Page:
In addition to the resources offered by US Equestrian and the Center, it is extremely important that you are aware of legislation signed in February by President Trump, Protecting Young Victims from Sexual Abuse and Safe Sport Authorization Act of 2017. It requires amateur sports organizations and their members to report sex-abuse allegations involving minors to local or federal law enforcement, or to a child-welfare agency designated by the Justice Department, within 24 hours. Failure to do so is a crime.
Not only is reporting the right thing to do, it is critical to creating a safe environment for athletes and members. Sexual and non-sexual misconduct have two distinct reporting processes:
Both the U.S. Center for SafeSport and US Equestrian will accept anonymous reports, but please note that it can be very difficult to investigate anonymous complaints.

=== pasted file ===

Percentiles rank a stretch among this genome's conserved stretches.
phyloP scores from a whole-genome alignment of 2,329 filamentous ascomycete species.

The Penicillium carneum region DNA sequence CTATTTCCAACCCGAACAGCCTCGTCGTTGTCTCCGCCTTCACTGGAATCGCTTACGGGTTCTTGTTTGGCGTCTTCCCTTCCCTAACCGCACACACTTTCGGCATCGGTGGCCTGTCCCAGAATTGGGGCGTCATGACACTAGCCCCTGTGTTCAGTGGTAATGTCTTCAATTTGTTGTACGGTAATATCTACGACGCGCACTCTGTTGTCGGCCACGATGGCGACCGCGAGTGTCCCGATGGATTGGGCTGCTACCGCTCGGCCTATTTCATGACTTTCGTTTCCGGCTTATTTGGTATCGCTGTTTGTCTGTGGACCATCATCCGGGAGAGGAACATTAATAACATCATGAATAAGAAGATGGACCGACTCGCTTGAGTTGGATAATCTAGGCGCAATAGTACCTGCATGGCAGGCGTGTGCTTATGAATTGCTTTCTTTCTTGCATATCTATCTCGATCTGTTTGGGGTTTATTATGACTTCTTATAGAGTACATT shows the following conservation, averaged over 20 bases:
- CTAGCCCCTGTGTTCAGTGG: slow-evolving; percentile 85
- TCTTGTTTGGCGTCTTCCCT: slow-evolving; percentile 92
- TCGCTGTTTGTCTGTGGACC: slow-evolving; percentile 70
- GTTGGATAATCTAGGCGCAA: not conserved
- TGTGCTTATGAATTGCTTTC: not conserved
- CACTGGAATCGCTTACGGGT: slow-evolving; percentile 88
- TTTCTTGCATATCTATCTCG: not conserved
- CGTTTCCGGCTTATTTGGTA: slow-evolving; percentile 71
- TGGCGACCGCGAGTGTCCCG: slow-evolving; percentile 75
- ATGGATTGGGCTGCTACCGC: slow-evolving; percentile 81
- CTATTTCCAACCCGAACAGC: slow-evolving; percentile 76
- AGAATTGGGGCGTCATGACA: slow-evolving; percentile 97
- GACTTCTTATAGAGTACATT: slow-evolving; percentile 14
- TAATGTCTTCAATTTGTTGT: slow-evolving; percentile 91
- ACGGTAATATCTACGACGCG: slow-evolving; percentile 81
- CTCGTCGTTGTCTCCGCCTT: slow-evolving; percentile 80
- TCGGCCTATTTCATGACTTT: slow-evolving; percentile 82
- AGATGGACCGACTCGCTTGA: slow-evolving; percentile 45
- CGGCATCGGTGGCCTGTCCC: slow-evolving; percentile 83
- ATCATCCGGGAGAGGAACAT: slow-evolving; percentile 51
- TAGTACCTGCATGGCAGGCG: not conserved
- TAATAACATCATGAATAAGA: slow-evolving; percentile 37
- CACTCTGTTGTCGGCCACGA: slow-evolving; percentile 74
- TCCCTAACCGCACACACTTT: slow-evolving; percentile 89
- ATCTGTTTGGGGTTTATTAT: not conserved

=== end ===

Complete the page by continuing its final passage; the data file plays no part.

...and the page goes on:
The safety of our members and the future of our sport are dependent on how all of us act. Together, we will make a difference and we will make our sport a place where safety is the norm and abuse finds no home. We hope you will embrace this call to action and join us in our efforts to eradicate abuse in our sport.
Please contact our legal department, which handles all Safe Sport inquiries at [email protected] should you have any questions or need assistance.
Murray S. Kessler, President
William J. Moroney, Chief Executive Officer